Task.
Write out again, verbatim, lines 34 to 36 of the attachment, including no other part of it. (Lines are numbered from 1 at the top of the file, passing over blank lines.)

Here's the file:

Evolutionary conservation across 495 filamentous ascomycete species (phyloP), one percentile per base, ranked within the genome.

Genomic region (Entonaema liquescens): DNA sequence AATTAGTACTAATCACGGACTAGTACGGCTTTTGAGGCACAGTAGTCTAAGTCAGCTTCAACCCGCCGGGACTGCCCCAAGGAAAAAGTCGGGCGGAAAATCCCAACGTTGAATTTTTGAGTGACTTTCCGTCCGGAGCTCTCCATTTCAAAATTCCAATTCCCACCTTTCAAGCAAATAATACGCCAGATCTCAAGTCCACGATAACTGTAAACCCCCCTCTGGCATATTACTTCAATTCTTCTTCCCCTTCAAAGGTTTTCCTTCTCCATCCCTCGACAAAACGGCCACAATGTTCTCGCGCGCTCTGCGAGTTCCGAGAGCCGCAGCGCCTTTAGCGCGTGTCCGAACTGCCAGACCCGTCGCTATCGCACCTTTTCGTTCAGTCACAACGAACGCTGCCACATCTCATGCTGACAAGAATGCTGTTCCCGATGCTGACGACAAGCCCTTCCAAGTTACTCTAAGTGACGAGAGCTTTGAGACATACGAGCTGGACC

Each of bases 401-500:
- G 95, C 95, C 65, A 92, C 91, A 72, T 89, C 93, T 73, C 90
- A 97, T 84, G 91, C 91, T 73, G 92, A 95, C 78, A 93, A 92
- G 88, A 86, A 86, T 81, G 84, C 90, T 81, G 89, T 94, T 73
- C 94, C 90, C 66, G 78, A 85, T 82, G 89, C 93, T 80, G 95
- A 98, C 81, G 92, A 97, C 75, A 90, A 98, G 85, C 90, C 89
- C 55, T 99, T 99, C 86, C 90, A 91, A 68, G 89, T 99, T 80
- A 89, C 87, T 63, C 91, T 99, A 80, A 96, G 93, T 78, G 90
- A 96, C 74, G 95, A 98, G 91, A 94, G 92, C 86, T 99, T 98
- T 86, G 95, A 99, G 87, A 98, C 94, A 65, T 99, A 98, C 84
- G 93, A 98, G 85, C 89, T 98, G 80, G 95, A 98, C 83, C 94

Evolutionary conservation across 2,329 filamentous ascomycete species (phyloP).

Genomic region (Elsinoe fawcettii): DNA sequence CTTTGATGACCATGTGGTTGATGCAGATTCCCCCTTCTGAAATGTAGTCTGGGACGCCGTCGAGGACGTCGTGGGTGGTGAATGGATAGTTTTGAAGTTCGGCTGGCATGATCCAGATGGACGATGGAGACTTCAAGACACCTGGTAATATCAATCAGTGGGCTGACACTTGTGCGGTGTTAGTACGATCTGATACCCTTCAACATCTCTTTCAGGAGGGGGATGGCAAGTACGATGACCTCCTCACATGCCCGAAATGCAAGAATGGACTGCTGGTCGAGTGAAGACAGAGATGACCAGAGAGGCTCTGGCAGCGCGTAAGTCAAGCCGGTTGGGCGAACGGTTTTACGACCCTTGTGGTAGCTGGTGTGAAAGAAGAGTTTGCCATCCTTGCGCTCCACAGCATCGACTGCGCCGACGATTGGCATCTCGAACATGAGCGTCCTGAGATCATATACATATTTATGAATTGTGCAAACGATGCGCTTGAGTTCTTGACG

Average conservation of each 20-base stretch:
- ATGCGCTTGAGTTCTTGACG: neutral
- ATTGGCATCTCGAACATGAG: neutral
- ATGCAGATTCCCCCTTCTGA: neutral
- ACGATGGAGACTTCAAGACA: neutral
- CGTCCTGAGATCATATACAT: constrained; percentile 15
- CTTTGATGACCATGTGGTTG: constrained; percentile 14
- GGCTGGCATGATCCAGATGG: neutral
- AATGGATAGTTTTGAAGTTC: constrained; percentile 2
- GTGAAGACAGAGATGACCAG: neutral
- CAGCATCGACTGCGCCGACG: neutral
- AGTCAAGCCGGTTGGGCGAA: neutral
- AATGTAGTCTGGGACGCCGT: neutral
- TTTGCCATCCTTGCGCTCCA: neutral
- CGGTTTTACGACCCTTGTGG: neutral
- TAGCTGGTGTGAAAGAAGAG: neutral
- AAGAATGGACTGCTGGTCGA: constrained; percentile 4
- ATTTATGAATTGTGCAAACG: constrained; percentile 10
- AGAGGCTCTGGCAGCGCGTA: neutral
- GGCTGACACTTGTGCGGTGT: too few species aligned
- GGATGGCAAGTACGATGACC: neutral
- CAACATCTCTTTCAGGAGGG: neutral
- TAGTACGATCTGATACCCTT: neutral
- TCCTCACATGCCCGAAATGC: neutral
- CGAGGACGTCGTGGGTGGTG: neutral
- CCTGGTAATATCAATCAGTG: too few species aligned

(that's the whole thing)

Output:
- AGAGGCTCTGGCAGCGCGTA: neutral
- GGCTGACACTTGTGCGGTGT: too few species aligned
- GGATGGCAAGTACGATGACC: neutral